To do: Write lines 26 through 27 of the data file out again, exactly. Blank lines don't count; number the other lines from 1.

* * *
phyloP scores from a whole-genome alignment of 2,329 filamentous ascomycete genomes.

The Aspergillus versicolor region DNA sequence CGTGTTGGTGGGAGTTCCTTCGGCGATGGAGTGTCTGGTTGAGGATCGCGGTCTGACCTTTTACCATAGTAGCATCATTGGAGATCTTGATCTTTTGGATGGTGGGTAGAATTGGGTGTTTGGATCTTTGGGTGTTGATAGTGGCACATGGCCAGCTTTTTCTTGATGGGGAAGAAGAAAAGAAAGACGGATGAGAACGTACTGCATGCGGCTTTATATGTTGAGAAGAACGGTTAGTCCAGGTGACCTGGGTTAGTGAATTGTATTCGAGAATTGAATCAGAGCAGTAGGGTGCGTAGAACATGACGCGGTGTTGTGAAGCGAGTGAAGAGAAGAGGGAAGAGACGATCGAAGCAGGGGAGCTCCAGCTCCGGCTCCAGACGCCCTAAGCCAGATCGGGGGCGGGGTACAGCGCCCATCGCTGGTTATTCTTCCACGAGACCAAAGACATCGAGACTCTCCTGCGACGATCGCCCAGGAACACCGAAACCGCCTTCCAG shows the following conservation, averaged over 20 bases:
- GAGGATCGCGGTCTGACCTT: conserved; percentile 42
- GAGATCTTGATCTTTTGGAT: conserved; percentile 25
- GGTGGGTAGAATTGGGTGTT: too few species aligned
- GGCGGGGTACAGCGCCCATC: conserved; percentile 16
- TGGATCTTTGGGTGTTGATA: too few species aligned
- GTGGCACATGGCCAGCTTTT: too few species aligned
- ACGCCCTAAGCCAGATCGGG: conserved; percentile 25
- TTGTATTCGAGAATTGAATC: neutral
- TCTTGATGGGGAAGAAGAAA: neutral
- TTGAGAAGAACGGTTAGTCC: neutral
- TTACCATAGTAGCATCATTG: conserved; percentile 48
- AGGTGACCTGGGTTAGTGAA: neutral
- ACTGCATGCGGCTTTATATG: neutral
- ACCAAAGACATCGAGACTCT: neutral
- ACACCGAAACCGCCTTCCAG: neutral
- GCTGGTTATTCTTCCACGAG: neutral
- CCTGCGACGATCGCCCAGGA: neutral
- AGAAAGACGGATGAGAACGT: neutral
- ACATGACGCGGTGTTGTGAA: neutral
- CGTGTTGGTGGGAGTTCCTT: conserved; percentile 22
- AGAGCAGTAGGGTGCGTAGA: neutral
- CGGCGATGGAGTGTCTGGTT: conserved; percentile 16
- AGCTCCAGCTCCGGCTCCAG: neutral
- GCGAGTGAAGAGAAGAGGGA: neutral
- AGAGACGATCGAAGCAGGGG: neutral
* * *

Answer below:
- GCGAGTGAAGAGAAGAGGGA: neutral
- AGAGACGATCGAAGCAGGGG: neutral